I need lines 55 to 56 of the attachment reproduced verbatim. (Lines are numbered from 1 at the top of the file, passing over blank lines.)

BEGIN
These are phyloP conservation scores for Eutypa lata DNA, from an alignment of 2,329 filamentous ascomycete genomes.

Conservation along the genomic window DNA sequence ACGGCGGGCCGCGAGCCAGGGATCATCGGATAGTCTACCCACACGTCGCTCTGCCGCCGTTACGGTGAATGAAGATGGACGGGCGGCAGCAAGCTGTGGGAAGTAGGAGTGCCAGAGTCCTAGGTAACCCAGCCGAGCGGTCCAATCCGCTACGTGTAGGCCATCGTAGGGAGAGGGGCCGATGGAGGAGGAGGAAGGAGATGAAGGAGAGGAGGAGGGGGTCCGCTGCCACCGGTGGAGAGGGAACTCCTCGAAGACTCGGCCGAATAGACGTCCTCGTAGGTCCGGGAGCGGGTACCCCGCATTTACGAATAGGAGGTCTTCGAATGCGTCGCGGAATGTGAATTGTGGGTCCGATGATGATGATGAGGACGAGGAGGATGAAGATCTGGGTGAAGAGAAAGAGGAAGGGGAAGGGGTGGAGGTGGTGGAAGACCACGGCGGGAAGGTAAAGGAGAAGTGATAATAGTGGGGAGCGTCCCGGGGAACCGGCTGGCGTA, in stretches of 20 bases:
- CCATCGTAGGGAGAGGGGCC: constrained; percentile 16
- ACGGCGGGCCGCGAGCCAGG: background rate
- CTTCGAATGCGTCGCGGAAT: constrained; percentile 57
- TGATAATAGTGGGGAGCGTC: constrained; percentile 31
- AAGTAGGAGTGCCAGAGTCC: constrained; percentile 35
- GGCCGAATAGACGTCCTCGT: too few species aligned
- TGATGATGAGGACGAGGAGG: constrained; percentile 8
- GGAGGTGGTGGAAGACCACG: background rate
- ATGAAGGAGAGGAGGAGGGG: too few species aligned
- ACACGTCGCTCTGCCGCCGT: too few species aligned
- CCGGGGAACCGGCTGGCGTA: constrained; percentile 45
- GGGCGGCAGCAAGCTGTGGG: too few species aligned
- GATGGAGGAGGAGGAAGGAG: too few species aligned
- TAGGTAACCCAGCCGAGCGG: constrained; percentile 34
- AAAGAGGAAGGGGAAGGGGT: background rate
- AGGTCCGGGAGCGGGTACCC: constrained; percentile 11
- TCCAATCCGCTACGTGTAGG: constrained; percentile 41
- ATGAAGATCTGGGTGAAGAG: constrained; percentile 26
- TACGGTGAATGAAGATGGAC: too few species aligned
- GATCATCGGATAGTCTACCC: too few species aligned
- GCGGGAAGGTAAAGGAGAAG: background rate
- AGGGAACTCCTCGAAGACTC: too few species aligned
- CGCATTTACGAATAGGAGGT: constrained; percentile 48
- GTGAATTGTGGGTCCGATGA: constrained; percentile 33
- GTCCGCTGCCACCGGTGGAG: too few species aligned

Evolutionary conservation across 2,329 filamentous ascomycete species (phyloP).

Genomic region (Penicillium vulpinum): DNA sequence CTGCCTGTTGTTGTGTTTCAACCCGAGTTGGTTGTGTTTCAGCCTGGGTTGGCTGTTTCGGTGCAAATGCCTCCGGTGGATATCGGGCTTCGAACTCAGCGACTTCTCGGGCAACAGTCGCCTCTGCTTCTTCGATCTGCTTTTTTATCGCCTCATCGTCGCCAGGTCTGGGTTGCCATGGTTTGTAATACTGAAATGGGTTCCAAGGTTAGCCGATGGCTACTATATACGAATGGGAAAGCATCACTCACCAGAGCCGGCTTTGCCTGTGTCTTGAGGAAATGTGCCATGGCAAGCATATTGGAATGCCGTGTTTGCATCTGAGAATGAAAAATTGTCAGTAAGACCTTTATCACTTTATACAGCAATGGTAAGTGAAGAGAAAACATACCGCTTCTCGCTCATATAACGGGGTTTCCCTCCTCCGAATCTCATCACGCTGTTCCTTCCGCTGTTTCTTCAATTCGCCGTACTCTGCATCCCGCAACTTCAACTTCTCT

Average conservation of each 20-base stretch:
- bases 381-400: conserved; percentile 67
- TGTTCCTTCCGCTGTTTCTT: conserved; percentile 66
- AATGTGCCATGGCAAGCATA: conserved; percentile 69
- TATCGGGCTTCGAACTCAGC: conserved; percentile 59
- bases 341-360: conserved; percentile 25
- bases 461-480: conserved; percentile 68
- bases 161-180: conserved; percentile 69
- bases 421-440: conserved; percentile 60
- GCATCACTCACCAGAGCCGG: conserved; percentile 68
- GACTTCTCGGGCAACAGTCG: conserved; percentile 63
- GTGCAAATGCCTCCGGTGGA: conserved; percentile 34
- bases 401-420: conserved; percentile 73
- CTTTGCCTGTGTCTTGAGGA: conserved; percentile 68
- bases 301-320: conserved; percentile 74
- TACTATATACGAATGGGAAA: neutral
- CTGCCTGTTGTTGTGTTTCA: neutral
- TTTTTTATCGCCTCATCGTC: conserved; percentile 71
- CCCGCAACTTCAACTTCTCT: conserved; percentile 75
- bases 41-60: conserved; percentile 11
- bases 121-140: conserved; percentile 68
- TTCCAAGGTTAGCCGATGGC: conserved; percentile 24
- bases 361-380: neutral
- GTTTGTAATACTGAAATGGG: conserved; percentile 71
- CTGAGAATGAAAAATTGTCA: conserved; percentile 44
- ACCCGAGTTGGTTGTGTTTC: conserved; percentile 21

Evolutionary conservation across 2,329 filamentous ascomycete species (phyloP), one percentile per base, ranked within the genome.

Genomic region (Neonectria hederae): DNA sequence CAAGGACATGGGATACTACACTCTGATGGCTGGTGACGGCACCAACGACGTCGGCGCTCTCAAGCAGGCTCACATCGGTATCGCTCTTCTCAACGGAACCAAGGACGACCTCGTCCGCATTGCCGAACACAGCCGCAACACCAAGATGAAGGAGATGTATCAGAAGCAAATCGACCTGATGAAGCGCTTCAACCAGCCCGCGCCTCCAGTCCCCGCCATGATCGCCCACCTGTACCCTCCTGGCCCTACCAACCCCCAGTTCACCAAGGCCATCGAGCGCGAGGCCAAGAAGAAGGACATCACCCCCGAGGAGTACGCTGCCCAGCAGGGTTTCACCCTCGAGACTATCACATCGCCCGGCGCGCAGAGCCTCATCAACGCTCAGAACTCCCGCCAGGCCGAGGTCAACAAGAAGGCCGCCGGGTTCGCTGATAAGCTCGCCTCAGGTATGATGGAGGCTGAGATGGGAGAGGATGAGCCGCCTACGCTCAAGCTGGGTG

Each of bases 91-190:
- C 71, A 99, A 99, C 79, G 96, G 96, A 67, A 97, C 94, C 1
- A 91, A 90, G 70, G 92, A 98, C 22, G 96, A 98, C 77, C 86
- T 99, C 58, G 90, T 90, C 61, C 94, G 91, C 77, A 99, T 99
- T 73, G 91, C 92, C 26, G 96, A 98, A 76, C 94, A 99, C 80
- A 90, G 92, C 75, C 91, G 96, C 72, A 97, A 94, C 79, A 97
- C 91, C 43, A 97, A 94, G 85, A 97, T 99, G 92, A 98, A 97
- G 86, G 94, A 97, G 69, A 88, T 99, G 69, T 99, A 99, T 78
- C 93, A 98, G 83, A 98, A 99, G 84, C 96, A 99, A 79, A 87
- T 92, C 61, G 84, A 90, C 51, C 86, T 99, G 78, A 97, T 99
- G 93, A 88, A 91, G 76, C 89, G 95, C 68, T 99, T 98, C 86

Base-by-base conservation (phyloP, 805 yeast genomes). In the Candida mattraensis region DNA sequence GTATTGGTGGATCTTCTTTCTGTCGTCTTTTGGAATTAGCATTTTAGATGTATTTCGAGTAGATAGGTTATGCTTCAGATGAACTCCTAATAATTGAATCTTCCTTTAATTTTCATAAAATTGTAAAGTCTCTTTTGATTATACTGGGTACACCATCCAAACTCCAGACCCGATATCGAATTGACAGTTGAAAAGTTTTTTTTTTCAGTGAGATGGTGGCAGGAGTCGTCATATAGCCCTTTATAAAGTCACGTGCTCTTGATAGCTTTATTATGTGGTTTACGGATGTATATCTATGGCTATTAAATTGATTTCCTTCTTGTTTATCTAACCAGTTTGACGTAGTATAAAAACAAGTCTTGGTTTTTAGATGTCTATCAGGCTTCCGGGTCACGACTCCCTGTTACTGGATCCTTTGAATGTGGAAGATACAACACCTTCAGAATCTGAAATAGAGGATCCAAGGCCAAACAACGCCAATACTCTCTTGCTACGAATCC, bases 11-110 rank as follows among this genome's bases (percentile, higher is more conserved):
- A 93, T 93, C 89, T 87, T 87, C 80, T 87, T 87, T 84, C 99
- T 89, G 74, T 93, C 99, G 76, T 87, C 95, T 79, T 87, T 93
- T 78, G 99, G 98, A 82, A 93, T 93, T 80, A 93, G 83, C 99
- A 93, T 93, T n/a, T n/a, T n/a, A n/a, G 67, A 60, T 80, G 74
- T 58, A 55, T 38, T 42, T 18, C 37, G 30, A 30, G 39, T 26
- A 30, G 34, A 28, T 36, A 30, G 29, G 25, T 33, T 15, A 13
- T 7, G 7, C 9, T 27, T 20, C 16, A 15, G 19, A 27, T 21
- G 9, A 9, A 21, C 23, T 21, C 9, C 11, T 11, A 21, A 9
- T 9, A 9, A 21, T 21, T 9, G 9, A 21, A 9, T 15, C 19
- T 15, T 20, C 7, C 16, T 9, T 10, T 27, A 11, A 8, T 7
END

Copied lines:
- ACCCGAGTTGGTTGTGTTTC: conserved; percentile 21

Evolutionary conservation across 2,329 filamentous ascomycete species (phyloP), one percentile per base, ranked within the genome.